For example, Erdős collaboration graphs can tell us how authors cluster, how the number of co-authors per paper evolves over time, or how new theories propagate. Several studies have shown that leading mathematicians tend to have low Erdős numbers; the median Erdős number of Fields Medalists is 3. Only 7,097 have an Erdős number of lower; as time passes, the smallest Erdős number that can still be achieved will increase, as mathematicians with low Erdős numbers die and become unavailable for collaboration. Still, historical figures can have low Erdős numbers. For example, renowned Indian mathematician Srinivasa Ramanujan has an Erdős number of only 3 though Paul Erdős was only 7 years old when Ramanujan died. To be assigned an Erdős number, someone must be a coauthor of a research paper with another person who has a finite Erdős number. Paul Erdős has an Erdős number of zero. Anybody else's Erdős number is k + 1; the American Mathematical Society provides a free online tool to determine the Erdős number of every mathematical author listed in the Mathematical Reviews catalogue.
Erdős wrote around 1,500 mathematical articles in his lifetime co-written. He had 511 direct collaborators; the people who have collaborated with them have an Erdős number of 2, those who have collaborated with people who have an Erdős number of 2 have an Erdős number of 3, so forth. A person with no such coauthorship chain connecting to Erdős has an Erdős number of infinity. Since the death of Paul Erdős, the lowest Erdős number that a new researcher can obtain is 2. There is room for ambiguity over; the American Mathematical Society collaboration distance calculator uses data from Mathematical Reviews, which includes most mathematics journals but covers other subjects only in a limited way, which includes some non-research publications. The Erdős Number Project web site says:... Our criterion for inclusion of an edge between vertices u and v is some research collaboration between them resulting in a published work. Any number of additional co-authors is permitted... but they do not include non-research publications such as elementary textbooks, joint editorships and the like.
The “Erdős number of the second kind” restricts assignment of Erdős numbers to papers with only two collaborators. The Erdős number was most first defined in print by Casper Goffman, an analyst whose own Erdős number is 2. Goffman published his observations about Erdős' prolific collaboration in a 1969 article entitled "And what is your Erdős number?" See some comments in an obituary by Michael Golomb. The median Erdős number among Fields medalists is as low as 3. Fields medalists with Erdős number 2 include Atle Selberg, Kunihiko Kodaira, Klaus Roth, Alan Baker, Enrico Bombieri, David Mumford, Charles Fefferman, William Thurston, Shing-Tung Yau, Jean Bourgain, Richard Borcherds, Manjul Bhargava, Jean-Pierre Serre and Terence Tao. There are no Fields medalists with Erdős number 1, however Endre Szemerédi is an Abel Prize Laureate with Erdős number 1. While Erdős collaborated with hundreds of co-authors, there were some individuals with whom he co-authored dozens of papers; this is a list of the ten persons who most co-authored with Erdős and their number of papers co-authored with Erdős.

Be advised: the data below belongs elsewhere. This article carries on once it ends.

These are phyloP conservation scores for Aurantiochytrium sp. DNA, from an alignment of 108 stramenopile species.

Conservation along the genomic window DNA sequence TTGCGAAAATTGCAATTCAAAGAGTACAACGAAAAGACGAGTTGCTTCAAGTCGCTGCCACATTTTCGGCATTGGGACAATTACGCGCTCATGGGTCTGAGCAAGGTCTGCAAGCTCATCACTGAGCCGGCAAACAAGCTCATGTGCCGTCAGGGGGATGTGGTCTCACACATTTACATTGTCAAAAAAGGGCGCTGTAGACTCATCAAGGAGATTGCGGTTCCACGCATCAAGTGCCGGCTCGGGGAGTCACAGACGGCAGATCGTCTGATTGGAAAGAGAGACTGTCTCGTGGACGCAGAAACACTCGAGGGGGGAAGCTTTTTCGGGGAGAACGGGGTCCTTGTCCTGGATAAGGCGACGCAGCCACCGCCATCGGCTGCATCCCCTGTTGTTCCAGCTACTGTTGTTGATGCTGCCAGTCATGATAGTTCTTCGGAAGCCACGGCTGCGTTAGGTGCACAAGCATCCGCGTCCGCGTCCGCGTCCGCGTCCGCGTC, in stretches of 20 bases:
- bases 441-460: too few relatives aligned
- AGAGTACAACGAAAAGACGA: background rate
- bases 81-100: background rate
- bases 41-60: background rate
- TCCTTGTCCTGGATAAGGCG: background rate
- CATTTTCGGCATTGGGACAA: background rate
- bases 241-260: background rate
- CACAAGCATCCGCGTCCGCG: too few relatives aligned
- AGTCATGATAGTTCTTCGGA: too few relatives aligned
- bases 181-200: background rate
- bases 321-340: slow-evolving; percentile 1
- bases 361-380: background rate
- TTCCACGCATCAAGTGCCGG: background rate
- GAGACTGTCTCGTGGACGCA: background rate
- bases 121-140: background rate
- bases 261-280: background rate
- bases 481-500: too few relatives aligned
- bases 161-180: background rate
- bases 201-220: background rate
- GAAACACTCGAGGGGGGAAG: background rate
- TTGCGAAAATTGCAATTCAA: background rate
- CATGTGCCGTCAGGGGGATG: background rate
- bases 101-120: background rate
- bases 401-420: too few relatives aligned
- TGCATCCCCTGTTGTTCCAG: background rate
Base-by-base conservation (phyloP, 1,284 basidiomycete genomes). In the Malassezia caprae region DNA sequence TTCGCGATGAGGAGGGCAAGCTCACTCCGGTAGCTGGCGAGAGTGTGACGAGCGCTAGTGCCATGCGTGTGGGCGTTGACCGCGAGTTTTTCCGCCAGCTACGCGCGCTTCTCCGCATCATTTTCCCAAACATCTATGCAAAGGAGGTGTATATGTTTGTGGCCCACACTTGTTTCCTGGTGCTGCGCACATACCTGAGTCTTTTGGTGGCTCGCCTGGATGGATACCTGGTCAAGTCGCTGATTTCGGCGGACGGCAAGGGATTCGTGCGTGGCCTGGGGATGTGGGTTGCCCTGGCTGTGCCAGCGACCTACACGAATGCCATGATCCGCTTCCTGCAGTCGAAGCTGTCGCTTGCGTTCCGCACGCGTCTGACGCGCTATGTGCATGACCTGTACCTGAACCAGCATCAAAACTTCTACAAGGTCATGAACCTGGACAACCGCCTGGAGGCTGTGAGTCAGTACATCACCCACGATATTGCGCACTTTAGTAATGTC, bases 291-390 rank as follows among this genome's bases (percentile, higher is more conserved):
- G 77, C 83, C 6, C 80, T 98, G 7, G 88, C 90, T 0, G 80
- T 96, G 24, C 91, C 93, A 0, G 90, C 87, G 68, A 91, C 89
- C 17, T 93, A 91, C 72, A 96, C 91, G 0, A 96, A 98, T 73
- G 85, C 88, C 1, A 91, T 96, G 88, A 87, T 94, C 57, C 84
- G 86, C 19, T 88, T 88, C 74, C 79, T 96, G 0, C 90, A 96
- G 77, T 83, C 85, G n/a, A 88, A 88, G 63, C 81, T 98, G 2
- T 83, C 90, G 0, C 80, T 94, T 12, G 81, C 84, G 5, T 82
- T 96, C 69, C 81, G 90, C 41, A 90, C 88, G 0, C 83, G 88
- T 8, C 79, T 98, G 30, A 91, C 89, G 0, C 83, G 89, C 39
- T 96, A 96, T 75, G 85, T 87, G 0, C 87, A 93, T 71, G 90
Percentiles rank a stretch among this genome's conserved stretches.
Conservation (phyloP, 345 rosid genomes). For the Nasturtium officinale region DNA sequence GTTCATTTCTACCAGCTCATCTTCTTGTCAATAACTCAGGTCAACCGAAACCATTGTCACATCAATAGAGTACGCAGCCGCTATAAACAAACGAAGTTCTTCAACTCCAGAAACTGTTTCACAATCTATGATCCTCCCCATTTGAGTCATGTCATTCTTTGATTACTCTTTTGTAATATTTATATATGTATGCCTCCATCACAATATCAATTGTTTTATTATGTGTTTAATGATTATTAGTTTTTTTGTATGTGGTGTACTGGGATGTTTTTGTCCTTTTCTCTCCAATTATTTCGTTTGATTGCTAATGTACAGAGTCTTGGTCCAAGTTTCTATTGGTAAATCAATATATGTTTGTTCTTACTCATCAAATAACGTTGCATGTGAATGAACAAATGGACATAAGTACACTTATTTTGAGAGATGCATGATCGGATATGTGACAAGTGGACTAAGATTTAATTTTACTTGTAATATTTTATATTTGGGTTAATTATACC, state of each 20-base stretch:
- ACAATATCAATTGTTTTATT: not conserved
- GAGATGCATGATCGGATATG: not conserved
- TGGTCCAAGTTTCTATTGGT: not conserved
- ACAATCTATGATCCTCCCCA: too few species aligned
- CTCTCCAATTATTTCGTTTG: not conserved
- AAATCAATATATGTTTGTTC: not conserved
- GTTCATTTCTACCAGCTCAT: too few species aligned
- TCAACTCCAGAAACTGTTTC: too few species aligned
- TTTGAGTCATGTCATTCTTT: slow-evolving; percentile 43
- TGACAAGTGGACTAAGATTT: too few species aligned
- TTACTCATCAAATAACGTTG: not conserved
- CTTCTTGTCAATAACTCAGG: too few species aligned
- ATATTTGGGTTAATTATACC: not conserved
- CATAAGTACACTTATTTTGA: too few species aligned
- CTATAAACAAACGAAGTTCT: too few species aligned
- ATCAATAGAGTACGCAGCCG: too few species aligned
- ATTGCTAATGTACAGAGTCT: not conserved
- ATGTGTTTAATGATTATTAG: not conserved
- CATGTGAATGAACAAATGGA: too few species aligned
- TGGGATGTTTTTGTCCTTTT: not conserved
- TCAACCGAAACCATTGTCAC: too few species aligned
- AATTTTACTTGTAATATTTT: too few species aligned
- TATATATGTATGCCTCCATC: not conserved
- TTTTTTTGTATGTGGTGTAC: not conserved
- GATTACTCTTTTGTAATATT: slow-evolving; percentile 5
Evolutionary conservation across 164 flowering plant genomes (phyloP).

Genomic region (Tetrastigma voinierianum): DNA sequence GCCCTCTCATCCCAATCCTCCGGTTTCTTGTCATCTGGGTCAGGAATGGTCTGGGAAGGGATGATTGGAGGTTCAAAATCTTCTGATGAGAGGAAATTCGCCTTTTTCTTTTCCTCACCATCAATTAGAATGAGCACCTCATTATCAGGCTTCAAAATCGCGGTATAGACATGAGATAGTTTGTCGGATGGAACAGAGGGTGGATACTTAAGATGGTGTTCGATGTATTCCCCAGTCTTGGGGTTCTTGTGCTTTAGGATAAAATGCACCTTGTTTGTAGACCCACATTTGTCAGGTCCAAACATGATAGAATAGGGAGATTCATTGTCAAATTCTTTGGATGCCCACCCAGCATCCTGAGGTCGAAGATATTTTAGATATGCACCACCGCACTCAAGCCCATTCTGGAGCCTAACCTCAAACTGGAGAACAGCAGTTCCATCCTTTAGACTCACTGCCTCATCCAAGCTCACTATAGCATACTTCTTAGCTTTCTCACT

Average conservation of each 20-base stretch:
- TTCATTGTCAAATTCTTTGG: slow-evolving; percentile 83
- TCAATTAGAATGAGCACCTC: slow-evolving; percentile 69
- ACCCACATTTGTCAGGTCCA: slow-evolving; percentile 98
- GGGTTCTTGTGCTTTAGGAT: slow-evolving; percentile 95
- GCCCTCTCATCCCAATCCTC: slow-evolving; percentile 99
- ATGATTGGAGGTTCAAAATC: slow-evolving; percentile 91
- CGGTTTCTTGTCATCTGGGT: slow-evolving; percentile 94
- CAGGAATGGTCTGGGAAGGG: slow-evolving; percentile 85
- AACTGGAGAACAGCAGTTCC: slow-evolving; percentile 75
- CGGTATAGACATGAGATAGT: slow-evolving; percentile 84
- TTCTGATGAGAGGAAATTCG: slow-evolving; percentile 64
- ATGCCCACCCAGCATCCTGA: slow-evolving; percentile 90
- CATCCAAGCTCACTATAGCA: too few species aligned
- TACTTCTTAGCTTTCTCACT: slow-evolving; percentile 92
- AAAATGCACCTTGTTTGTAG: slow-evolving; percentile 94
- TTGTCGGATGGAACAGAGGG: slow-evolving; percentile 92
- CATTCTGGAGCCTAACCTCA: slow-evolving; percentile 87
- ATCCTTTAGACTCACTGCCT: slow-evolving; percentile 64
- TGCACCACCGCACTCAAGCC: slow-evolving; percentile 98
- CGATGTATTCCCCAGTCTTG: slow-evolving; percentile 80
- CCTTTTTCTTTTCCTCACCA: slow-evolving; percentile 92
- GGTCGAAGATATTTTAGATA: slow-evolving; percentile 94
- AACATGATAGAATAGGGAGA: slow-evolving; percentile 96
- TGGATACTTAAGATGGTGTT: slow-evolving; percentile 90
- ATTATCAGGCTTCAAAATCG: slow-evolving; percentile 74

As of 2016, all Fields Medalists have a finite Erdős number, with values that range between 2 and 6, a median of 3. In contrast, the median Erdős number across all mathematicians is 5, with an extreme value of 13; the table below summarizes the Erdős number statistics for Nobel prize laureates in Physics, Chemistry and Economics. The first column counts the number of laureates; the second column counts the number of winners with a finite Erdős number. The third column is the percentage of winners with a finite Erdős number; the remaining columns report the minimum, maximum and median Erdős numbers among those laureates. Among the Nobel Prize laureates in Physics, Albert Einstein and Sheldon Lee Glashow have an Erdős number of 2. Nobel Laureates with an Erdős number of 3 include Enrico Fermi, Otto Stern, Wolfgang Pauli, Max Born, Willis E. Lamb, Eugene Wigner, Richard P. Feynman, Hans A. Bethe, Murray Gell-Mann, Abdus
A mathematician is someone who uses an extensive knowledge of mathematics in his or her work to solve mathematical problems. Mathematics is concerned with numbers, quantity, space and change. One of the earliest known mathematicians was Thales of Miletus, he is credited with the first use of deductive reasoning applied to geometry, by deriving four corollaries to Thales' Theorem. The number of known mathematicians grew when Pythagoras of Samos established the Pythagorean School, whose doctrine it was that mathematics ruled the universe and whose motto was "All is number", it was the Pythagoreans who coined the term "mathematics", with whom the study of mathematics for its own sake begins. The first woman mathematician recorded by history was Hypatia of Alexandria, she succeeded her father as Librarian at the Great Library and wrote many works on applied mathematics. Because of a political dispute, the Christian community in Alexandria punished her, presuming she was involved, by stripping her naked and scraping off her skin with clamshells.
Science and mathematics in the Islamic world during the Middle Ages followed various models and modes of funding varied based on scholars. It was extensive patronage and strong intellectual policies implemented by specific rulers that allowed scientific knowledge to develop in many areas. Funding for translation of scientific texts in other languages was ongoing throughout the reign of certain caliphs, it turned out that certain scholars became experts in the works they translated and in turn received further support for continuing to develop certain sciences; as these sciences received wider attention from the elite, more scholars were invited and funded to study particular sciences. An example of a translator and mathematician who benefited from this type of support was al-Khawarizmi. A notable feature of many scholars working under Muslim rule in medieval times is that they were polymaths. Examples include the work on optics and astronomy of Ibn al-Haytham; the Renaissance brought an increased emphasis on science to Europe.